A recently published major feature story on a Georgia Cancer Specialists patient of Dr. Laura Weakland’s has generated an outpouring of support for the subject of the article.
Titled “Rebecca’s Story,” the September 29 Atlanta Journal-Constitution article featured Atlanta resident Rebecca Simpson, an African American who has been living with breast cancer since last year. The story appeared in the Sunday Living section and was previewed on the front page of the newspaper’s main section.
In the story, Simpson visits Dr. Weakland’s GCS office where the two discuss the patient’s imminent transition from chemotherapy to radiation treatment. Dr. Weakland is quoted and pictured, both examining Simpson and demonstrating a self-injection.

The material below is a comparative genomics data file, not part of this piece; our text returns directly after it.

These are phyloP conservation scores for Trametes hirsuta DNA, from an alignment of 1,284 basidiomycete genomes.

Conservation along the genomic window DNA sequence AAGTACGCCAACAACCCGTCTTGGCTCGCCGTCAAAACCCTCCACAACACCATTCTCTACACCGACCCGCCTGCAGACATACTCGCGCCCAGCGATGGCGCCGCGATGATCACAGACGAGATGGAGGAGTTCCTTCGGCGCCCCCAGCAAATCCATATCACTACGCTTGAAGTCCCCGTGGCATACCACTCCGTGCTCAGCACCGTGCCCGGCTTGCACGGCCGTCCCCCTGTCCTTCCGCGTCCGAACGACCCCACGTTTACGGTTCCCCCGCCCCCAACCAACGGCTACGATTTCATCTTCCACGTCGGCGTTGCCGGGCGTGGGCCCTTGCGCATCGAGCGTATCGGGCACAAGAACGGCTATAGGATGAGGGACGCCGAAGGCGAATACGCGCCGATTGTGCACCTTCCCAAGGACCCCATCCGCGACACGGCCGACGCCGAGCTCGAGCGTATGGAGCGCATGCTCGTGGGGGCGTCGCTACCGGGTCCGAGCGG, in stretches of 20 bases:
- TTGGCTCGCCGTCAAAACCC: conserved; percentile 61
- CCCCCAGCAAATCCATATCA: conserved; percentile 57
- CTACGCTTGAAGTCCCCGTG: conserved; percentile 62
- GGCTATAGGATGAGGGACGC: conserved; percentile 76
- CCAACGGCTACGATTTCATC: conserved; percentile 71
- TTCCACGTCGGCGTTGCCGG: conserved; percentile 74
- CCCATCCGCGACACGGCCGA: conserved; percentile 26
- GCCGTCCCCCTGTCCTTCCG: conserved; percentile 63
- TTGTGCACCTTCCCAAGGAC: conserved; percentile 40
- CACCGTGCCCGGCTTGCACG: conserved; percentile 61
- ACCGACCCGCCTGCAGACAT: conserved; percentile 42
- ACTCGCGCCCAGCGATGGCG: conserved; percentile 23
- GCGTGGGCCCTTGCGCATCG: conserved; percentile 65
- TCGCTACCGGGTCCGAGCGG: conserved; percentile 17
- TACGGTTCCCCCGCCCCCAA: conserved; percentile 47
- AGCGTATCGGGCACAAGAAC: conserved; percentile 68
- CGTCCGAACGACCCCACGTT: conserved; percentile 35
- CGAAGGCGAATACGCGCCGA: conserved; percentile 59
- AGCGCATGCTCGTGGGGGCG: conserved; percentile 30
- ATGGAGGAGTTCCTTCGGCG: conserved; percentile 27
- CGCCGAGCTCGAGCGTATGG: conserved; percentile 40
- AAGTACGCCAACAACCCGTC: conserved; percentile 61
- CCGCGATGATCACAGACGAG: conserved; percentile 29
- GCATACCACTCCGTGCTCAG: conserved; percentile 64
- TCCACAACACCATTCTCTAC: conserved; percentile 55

“Rebecca’s Story” began receiving attention from readers immediately. A follow-up story, which appeared in the AJC on October 19, says Simpson’s phone started ringing at 8:30 a.m. the morning the original story ran. Soon after, someone anonymously offered to pay Simpson’s rent for four months. Others sent flowers and cards, or showed interest in helping with errands and rides to medical appointments.
In addition, many readers contacted the AJC, sharing personal stories or expressing concern. “Rebecca, I am afraid, is only the tip of the iceberg,” wrote one reader.
The article, written by Patricia Guthrie, examines how factors such as race and financial status can influence a person’s access to both cancer testing and treatment. According to the article, blacks in Georgia are 27 percent more likely to die of cancer than whites. In metro Atlanta, black women die from breast cancer at a rate 67 percent greater than white women.
“Rebecca Simpson is the rule, not the exception, when it comes to cancer,” writes Guthrie.